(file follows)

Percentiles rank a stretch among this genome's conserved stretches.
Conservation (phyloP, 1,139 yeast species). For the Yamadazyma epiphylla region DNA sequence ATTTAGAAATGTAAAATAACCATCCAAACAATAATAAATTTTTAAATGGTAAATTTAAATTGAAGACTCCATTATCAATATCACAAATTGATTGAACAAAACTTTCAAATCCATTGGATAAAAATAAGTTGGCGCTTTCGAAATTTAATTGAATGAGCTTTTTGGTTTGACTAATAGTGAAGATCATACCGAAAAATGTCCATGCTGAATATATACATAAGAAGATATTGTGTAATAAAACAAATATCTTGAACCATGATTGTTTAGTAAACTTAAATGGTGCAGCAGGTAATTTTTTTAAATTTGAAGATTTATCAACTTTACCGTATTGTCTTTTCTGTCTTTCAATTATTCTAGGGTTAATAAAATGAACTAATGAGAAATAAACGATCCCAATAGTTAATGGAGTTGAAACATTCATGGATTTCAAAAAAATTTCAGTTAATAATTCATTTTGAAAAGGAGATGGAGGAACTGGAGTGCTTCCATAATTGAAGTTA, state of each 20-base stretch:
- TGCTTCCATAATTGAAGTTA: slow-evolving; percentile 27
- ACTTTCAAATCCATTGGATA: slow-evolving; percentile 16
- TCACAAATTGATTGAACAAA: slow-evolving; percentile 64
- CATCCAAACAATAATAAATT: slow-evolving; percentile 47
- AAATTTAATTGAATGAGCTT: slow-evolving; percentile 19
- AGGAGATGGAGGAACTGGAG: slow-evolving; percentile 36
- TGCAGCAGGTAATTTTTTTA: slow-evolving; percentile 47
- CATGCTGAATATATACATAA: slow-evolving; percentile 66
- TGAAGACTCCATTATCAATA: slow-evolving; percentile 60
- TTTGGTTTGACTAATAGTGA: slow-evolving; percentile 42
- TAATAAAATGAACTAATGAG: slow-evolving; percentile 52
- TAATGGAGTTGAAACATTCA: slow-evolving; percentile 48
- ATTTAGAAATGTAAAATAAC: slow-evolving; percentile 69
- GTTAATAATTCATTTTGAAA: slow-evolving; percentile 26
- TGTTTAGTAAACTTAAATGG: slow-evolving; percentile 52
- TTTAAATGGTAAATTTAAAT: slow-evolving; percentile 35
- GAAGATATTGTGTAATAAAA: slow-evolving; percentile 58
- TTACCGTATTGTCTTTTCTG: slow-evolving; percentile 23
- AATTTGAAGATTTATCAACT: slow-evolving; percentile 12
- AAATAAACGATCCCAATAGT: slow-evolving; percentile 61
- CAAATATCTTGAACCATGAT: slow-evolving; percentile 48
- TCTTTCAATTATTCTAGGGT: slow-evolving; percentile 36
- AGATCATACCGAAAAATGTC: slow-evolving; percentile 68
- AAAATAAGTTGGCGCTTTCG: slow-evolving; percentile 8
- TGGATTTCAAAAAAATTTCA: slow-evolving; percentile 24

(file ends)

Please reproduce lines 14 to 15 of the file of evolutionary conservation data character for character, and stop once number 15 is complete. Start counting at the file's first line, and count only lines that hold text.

- TAATGGAGTTGAAACATTCA: slow-evolving; percentile 48
- ATTTAGAAATGTAAAATAAC: slow-evolving; percentile 69